Working for a label that has current and past alumni featuring the likes of Will Haven, Touche Amore, Boss Keloid and Bossk allows you to see everything that makes a band the best and embody it. When talking about what makes a great band, tenacity is the one attribute that Jones immediately blurts out: “I look for people who are always wanting to tour – even the toilet tours of the UK – because everyone’s got to start somewhere. That’s where you pick up your ‘lifers’, the people who see you from the beginning and follow you through everything”. She lists self-awareness and open-mindedness as two more traits that make a band great, rounding it all off with perhaps the most important quality which is “of course, just having good music taste.”

It’s hard to disagree with Jones when looking at the current scene as a whole. Those succeeding are the ones doing tour after tour like Employed to Serve; breaking the traditional mould of music releases like Code Orange; having the awareness to treat your fans well. Ultimately the success of these bands relies not only on their commitment, but on the demand from fans, which Jones thinks is stronger than it’s been in a long time. “I think everyone’s hungry for it. Everyone’s hungry for new music and also on a gig-goer level I’ve noticed people buy more merch and stuff. I think that part of the ‘dark years’ was because of the backlash from downloading and bands being like ‘I can’t afford this’. Obviously you do expect to be skint a lot of the time but when it’s to the point where no one’s picking up your stuff, you’re just gonna die out. I think people have realised that and they’ve become more into picking up multiple bits of merch from bands because they’ve realised that’s how they continue. On a label level we’ve got a monthly subscription club, the model is really popular and you realise that our people want to continue to support.”

The mainstream have their beady eye on the scene too, with Power Trip’s ‘Executioner’s Tax (Swing of the Axe)’ becoming a WWE theme song, and Deafheaven’s Ordinary Corrupt Human Love being praised by everyone from Kerrang! to Pitchfork to the NME. It’s an exciting time all around for heavy music and as Employed To Serve end one album cycle and begin a new one, they’re gonna ride this wave as much as they can. “After our previous album Warmth of a Dying Sun far exceeding our expectations in terms of how it was received, it’s just made us hungrier to achieve more. When we started the band, we wanted to release a record through Holy Roar because that was our favourite label, we wanted to play with a few of our favourite bands like Throats and Vales. We met a lot of our goals really quickly and we just keep setting new ones so I think we’re going to continue with that.”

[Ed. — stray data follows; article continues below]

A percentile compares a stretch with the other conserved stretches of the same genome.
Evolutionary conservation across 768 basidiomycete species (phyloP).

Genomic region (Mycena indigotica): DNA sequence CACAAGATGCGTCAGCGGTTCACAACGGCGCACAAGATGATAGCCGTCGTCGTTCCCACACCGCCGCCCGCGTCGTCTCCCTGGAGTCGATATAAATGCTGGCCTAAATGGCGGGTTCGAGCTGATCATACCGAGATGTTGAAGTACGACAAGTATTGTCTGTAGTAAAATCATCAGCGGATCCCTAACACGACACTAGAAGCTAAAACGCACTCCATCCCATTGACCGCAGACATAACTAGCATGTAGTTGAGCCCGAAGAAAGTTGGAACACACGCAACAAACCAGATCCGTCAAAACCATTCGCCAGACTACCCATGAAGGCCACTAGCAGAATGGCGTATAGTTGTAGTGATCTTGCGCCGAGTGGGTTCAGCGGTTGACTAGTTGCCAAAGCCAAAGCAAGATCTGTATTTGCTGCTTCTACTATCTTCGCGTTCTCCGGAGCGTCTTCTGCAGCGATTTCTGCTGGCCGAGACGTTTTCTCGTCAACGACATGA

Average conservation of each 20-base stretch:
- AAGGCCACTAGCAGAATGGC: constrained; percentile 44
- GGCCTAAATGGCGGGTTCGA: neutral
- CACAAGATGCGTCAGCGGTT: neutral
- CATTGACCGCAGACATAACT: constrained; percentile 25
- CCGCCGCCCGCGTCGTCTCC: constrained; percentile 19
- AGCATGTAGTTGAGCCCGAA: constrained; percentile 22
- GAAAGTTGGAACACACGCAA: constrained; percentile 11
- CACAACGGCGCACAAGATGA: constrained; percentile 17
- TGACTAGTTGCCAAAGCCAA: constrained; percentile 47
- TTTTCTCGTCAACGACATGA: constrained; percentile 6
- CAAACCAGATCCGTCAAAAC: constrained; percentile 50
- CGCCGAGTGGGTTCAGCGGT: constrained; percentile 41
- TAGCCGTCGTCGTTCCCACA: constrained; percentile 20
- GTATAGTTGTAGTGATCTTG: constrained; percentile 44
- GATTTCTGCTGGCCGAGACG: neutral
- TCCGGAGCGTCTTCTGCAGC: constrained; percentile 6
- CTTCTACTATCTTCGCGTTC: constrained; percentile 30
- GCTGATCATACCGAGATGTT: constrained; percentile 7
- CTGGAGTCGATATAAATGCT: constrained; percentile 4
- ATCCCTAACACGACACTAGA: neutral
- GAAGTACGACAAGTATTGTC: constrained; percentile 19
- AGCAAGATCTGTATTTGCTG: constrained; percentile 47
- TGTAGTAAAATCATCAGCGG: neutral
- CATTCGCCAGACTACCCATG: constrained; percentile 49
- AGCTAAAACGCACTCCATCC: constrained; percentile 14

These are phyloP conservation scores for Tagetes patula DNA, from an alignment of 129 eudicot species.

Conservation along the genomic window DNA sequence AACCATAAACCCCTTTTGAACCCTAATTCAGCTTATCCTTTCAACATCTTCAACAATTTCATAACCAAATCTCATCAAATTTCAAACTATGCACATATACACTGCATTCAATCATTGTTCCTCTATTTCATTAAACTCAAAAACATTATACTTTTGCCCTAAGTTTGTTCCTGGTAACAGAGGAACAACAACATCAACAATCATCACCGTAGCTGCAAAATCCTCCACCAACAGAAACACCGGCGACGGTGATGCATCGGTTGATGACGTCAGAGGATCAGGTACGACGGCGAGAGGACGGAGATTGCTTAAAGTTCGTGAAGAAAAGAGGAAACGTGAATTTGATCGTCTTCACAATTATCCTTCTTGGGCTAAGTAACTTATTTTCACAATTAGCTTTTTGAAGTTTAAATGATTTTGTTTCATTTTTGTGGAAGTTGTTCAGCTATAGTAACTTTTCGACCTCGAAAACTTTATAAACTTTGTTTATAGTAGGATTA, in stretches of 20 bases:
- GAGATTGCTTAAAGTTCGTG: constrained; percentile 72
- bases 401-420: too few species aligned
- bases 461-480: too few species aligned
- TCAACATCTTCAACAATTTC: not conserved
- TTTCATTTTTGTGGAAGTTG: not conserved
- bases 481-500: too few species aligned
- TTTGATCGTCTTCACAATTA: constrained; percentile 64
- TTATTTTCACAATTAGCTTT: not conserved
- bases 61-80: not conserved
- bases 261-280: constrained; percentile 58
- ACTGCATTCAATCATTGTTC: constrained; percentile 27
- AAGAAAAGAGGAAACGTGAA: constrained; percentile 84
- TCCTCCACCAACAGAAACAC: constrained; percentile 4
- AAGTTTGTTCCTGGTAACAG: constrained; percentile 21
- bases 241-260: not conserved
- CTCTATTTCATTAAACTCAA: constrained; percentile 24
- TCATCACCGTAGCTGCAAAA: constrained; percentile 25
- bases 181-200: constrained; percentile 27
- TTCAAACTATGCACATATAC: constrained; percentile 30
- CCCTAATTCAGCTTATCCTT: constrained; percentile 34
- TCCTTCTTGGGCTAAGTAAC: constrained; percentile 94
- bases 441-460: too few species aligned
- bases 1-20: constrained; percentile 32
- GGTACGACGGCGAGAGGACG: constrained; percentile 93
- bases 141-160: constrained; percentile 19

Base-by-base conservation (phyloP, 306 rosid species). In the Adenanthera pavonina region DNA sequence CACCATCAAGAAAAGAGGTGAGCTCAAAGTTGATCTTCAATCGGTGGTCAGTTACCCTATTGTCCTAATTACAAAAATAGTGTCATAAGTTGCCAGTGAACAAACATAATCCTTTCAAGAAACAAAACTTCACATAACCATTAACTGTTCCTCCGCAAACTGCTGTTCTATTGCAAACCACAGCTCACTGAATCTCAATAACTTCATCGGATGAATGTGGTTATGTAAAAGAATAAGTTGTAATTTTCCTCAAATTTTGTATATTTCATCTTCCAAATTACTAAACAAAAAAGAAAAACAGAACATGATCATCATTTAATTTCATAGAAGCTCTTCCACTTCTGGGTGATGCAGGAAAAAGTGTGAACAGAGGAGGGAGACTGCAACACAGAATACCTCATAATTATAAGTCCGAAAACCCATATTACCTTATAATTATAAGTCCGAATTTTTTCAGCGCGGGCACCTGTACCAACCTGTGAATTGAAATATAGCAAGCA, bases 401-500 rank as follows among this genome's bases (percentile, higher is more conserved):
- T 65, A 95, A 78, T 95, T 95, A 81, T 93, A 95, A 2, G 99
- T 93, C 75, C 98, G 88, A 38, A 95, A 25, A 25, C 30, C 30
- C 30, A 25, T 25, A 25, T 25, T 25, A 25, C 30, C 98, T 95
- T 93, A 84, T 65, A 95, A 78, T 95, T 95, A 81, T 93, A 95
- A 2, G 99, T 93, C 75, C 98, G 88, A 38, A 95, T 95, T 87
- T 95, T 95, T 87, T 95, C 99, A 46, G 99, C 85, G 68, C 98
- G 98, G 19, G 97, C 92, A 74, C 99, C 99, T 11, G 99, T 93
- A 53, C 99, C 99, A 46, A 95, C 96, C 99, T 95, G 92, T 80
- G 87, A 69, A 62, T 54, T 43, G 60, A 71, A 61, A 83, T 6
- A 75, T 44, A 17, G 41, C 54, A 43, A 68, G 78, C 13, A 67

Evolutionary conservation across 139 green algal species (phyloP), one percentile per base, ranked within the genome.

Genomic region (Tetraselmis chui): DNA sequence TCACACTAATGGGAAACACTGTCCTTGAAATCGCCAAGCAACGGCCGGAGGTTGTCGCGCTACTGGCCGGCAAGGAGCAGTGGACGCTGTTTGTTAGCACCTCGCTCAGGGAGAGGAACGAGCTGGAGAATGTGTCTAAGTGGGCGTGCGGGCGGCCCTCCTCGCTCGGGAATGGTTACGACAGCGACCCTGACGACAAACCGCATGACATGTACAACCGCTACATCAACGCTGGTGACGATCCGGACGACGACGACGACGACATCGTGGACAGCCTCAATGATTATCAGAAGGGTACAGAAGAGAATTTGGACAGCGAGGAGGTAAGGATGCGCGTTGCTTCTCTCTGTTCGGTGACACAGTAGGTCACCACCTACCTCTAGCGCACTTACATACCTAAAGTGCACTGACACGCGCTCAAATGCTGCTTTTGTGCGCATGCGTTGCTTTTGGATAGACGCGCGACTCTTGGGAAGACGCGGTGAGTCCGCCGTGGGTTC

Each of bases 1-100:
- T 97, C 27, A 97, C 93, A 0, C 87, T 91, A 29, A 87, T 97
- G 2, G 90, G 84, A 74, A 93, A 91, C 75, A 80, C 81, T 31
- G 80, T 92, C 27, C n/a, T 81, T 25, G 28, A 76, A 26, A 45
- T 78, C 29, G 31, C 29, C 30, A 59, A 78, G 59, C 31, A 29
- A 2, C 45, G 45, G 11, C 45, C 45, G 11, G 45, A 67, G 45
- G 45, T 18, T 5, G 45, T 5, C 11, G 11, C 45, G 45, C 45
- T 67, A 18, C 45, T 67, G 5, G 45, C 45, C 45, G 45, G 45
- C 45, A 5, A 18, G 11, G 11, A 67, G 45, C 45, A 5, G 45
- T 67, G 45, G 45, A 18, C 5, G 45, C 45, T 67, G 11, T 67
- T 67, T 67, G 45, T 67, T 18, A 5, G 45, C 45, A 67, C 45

“I wanna take it as high as possible,” Justine says defiantly as the conversation comes to an end. Rather appropriately for a woman whose life is dedicated to music, she closes the chat with a message to those wanting to be a part of this shift. “I have to remind myself every day how lucky I am, but it’s totally achievable for anyone interested in it. If you’re a nice person and are willing to help out others, you’d be surprised at how far you can go, I think having a dog-eat-dog mentality is really detrimental to succeeding in life. Whether you’re into writing, film or music, if you make friends with people you’ll be surprised with how many opportunities come your way.” It’s a message that so many will tell you but means a surprising amount coming from Justine Jones, someone who has infiltrated the rock scene for the better in the past few years, providing not only nasty music of her own but a whole roster of bands. Doing her own bit to change the landscape of rock forever.

As the night unfolds and the hardcore show takes The Cookie to school on the darkest, dirtiest parts of what a few people and their instruments can do, Employed To Serve make so much noise that the sound booms out of the basement and down the street. Passers-by can’t help but stop and peer in at this monolith of noise. And if that’s not a fitting metaphor for how heavy music is beating down the door to the mainstream, nothing is.